NICOSIA --- President of the House of Representatives Yiannakis Omirou has sent a letter to his EU counterparts and the President of the European Parliament, in which he rejects as unfounded allegations that there is money laundering in Cyprus.
Stressing that Cyprus’ actions against money laundering were assessed by the International Monetary Fund, Moneyval, the Council of Europe and the Organisation for Economic Cooperation and Development as measures of high standards, Omirou notes that Cyprus fully complies with international conventions and European legislation as regards anti- money laundering measures.
Omirou states in his letter that Cyprus’ banking sector is supervised by the Central Bank of Cyprus and as a result by the European Central Bank. It is also subject to very strict procedures for the control of funds transferred and for the accounts opened, he further notes.
The House Speaker points out the unanimous adoption by the House of Representatives of all legislation bills that are related to money laundering and have been discussed with the Troika (EC, ECB, IMF).
In his letter, Omirou recalls that the severe losses of the Cyprus banking system were caused due to the European Council decision on restructuring the Greek debt and notes that the decision on the viability of the Cyprus debt is still pending.
As regards Cyprus’ tax status, he recalls that it was approved by the competent European institutions, prior to Cyprus’ EU accession in 204.
Rejecting allegations that Cyprus’ low tax regime, like that of Ireland and Luxembourg, makes the country “tax haven”, Omirou explains that many international companies prefer Cyprus following the conclusion of bilateral agreements for the avoidance of double taxation.
Omirou also highlights that the effective tax rate in Cyprus, grows well beyond the nominal, with the addition of other charges and fees.
In his letter, Omirou refers to the business ties between Cyprus and the Russian Federation, rejecting allegations that Russian oligarchs have bank deposits in Cyprus, clarifying that the money belongs to Russian companies, operating through Cyprus.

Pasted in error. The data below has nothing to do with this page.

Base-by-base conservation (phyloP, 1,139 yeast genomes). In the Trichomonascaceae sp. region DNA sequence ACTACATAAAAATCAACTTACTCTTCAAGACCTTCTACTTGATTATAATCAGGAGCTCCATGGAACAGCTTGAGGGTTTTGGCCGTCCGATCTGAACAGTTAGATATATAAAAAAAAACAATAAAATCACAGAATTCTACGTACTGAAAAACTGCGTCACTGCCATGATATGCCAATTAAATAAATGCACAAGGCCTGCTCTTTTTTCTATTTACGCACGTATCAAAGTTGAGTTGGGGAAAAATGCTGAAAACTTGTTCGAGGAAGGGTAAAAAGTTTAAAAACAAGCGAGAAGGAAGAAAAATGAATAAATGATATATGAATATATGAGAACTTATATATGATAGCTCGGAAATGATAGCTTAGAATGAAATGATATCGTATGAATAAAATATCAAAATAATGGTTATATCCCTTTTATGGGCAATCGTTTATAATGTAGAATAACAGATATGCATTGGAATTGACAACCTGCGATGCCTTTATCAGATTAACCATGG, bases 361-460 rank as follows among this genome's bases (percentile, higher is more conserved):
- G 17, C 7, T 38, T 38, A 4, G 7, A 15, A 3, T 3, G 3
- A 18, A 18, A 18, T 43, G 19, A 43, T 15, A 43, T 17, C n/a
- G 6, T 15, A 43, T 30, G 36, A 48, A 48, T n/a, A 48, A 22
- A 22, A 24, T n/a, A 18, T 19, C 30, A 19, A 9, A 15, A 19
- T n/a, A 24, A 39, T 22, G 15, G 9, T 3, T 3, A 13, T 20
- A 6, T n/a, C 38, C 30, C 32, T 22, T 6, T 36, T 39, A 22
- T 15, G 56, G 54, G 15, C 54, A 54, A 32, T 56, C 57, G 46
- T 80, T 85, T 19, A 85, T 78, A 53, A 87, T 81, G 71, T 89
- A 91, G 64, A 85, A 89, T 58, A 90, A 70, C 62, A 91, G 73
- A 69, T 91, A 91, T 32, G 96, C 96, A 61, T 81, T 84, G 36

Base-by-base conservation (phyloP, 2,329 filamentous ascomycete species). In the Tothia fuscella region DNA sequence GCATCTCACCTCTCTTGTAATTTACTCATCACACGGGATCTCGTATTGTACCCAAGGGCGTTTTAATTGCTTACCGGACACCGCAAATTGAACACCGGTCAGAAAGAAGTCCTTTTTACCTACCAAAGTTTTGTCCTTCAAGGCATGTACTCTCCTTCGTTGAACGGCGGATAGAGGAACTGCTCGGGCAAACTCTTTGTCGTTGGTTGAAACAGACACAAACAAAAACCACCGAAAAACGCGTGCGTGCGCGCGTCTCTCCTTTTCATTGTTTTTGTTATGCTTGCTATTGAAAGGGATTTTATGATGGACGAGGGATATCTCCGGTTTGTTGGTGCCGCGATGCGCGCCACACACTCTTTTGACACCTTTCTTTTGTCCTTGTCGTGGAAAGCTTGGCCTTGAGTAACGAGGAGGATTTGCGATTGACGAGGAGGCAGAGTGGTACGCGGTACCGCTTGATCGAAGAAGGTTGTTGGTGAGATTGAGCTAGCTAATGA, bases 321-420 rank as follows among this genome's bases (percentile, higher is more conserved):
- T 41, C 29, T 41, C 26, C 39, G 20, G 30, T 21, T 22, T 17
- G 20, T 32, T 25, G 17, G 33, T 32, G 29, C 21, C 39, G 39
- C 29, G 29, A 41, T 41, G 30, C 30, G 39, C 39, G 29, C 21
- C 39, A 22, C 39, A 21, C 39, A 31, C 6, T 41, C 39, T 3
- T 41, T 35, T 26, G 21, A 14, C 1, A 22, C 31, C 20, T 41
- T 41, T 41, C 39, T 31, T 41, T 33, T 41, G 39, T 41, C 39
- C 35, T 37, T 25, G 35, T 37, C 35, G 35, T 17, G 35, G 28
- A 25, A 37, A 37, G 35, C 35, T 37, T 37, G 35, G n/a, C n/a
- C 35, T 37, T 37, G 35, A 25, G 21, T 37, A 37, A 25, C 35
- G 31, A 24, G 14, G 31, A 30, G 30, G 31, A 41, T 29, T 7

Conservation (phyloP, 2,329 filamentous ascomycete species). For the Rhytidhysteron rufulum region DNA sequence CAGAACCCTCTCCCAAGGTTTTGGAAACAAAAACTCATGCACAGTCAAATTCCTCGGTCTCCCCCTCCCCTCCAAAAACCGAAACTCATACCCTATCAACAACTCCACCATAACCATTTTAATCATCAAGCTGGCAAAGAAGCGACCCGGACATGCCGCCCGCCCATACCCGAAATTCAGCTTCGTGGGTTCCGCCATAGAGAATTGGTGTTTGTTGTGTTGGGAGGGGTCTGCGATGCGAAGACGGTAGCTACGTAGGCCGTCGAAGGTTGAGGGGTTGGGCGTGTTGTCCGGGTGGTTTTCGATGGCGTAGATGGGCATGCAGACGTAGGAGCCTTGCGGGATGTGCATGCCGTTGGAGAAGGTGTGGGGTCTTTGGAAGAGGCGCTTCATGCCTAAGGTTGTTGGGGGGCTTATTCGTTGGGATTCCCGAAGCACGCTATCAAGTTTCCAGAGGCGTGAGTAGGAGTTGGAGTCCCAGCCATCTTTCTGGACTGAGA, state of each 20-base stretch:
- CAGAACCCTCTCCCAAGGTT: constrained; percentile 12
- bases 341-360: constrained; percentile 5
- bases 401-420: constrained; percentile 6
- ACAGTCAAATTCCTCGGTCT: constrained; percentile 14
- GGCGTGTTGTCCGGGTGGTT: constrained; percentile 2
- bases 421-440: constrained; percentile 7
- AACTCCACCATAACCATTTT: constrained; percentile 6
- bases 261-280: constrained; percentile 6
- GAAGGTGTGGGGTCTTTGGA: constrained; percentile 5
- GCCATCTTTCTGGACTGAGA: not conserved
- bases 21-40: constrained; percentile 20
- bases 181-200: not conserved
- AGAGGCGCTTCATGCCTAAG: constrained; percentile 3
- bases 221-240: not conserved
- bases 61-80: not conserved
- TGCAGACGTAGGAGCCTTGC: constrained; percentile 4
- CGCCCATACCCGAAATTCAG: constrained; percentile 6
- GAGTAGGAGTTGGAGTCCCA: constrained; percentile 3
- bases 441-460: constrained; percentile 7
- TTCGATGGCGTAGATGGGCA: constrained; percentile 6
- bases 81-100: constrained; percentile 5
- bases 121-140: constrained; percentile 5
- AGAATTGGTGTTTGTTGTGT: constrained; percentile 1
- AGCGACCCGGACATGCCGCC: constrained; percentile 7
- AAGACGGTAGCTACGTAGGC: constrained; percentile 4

The House Speaker further notes that Cyprus is a transit hub for investment in the European territory from Russian groups, who introduced their companies on the main market of the London Stock Exchange.
Otherwise, he states, these investments would go to third countries, non-EU Member States.
Omirou rejects allegations that Russian business dominate in Cyprus, noting that from the 80 companies in the maritime sector, based in Limassol, 36 are German and only three are Russian companies. He also notes that there are Canadian investments in the energy sector in Russia, through Cyprus, due to the agreement for the avoidance of double taxation between the two states, as well as the investment activities of Israel property, via Cyprus, in countries such as Russia and the Ukraine.
In his letter, the House Speaker furthermore notes that Cyprus is not the only investor in Russia, explaining that Cyprus seems to be the leader in investments in Russia due to the fact that Russian capital flowing to Cyprus concern dividends while funds transferred from Cyprus, concern re-investments in the Russian market.
Cyprus, Omirou adds, counts on the good faith and encouragement from its European partners in its efforts to restructure its economy, to achieve debt sustainability and development.
These efforts, he warns, include painful sacrifices on behalf of the Cypriot people, which, for four decades now, lives under the heavy consequences of the Turkish military occupation of 37% of Cyprus since 1974.
The House Speaker notes that despite the difficulties, Cyprus has managed through hard work, to become a successful international business center.
He also highlights that Cyprus has always been and remains a democratic state, where the rule of law prevails.
The House Speaker indicates that any accusations that there is money laundering in Cyprus must be founded and should be reported to the Cypriot Government, which has been and remains committed to examining such cases in the most decisive manner.
In his letter, Omirou states that in times of crisis, which include systemic risks, the founding principles of the EU acquire their full significance, especially when unfounded allegations threaten the credibility and integrity of the entire European project.
Concluding, he calls upon his EU counterparts and the President of the European Parliament to examine this issue in a spirit of justice and solidarity, and expresses the readiness of the House of Representatives to provide any explanations deemed necessary.